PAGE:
Colorado movie massacre gunman James Holmes was found guilty on Thursday of multiple counts of first degree murder, a verdict that enables prosecutors to seek the death penalty for the former graduate student who killed 12 people and wounded 70 at a midnight premiere of a Batman film in 2012. After a three-month trial in which hundreds of witnesses testified and thousands of pieces of evidence were presented, jurors deliberated for about a day and a half, then found Holmes guilty on all 165 counts against him. Before the jury was called in at around 4:00 p.m. local time (1800 EDT), Arapahoe County District Court Judge Carlos Samour warned the packed public gallery to refrain from emotional outbursts.
By Rich McKay CHATTANOOGA, Tenn. (Reuters) - Four Marines were killed on Thursday by a gunman who opened fire at two military offices in Chattanooga, Tennessee, before being fatally shot in an attack officials called a brazen, brutal act of domestic terrorism. The Federal Bureau of Investigation named the suspect as Mohammod Youssuf Abdulazeez, 24, but said it was too early to speculate on a motive for the rampage, which comes at a time when U.S. military and law enforcement authorities are increasingly concerned about the threat posed by "lone wolves" to domestic targets. NBC News reported that Abdulazeez was a naturalized American who was born in Kuwait.
CENTENNIAL, Colo. (Reuters) - The judge in the Colorado movie massacre trial began reading the verdict on Thursday in the case against gunman James Holmes, who has pleaded not guilty by reason of insanity. Holmes, a 27-year-old former neuroscience graduate student, faces 165 counts of first degree murder, attempted murder and explosives offenses, meaning the verdict forms filled out by the jury of nine women and three men could take some time to read. Prosecutors have said they will seek the death penalty for the California native if he is convicted. ...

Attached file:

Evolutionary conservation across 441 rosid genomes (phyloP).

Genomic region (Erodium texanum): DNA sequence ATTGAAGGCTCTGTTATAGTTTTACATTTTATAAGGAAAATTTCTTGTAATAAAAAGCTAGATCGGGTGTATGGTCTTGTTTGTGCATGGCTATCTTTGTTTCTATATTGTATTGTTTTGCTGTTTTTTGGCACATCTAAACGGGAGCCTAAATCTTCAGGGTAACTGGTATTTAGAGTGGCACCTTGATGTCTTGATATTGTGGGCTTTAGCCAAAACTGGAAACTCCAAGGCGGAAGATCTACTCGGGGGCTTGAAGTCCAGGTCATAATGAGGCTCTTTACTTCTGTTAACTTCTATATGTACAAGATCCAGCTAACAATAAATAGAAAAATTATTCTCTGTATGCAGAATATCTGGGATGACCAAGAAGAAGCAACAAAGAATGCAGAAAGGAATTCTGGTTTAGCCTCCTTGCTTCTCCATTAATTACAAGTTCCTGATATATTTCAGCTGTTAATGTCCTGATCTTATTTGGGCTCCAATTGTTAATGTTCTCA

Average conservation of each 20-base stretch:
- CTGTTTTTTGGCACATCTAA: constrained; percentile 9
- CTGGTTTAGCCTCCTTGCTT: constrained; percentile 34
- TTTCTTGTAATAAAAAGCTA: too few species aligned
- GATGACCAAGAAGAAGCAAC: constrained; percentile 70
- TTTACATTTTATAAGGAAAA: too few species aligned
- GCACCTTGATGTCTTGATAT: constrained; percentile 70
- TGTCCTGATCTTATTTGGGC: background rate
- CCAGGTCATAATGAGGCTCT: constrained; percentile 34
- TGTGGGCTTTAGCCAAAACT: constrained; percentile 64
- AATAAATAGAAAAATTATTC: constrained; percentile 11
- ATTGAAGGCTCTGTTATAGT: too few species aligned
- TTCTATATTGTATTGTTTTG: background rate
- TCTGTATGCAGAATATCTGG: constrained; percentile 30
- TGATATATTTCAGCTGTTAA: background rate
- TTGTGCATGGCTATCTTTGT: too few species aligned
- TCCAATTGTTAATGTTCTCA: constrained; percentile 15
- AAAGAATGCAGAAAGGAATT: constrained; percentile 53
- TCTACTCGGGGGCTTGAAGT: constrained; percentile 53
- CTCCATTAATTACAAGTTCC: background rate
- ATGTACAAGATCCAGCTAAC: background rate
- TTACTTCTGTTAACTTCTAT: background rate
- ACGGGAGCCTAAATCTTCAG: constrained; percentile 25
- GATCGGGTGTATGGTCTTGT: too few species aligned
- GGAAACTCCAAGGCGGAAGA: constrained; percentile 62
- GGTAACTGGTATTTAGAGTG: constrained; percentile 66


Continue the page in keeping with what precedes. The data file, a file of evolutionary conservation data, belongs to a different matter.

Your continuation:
The Wisconsin Supreme Court today ordered a special state prosecutor to shut down a controversial investigation into Gov. Scott Walker’s political fundraising and “permanently destroy” all the evidence they have collected, handing Walker a huge political victory just days after he formally announced his run for president.
Jurors deliberated for a second day on Thursday in the capital trial of Colorado movie rampage gunman James Holmes, weighing whether he was sane when he killed 12 people and wounded 70 as they watched a midnight premiere of a Batman film. Holmes' court-appointed attorneys say he suffers schizophrenia, that since high school he has heard voices ordering him to kill, and that he was not in control of his actions. The jury of nine women and three men submitted several written questions to Arapahoe County District Court Judge Carlos Samour during their first day of deliberations on Wednesday, including asking for a white board and an index to the thousands of pieces of evidence brought up at trial.
The Supreme Court was definitive in its decision to legalize gay marriage nationwide, but what is far from clear is whether U.S. companies must offer corporate benefits to same-sex spouses. Many large and mid-sized employers are self-insured, which means their benefits are governed by a 1974 act that has no language on preventing discrimination based on sexual orientation. The Employee Retirement Income Security Act allows companies to bypass differing state laws that complicate healthcare options for employees spread out across the country.
The suspected gunman in the slaying of nine people at a historic black church in Charleston last month is expected in court on Thursday when a judge will hear a media challenge to a ban on the release of documents in the case. Dylann Roof, 21, was arrested a day after the killings and charged with nine counts of murder in what authorities say was a racially motivated massacre. Nicholson said he issued the order "due to substantial pre-trial publicity" that could jeopardize Roof's right to a fair trial.
Former U.S. President George H.W. Bush broke a bone in his neck during a fall at his home in Maine on Wednesday, though he was listed in stable condition and his hospital stay was expected to be brief, his spokesman said. Bush, 91, who served as America's 41st president, was last hospitalized in Houston for a week in December 2014 after experiencing breathing difficulties. "His condition is stable - he is fine - but he'll be in a neck brace," spokesman Jim McGrath said in a statement posted on Twitter following the accident.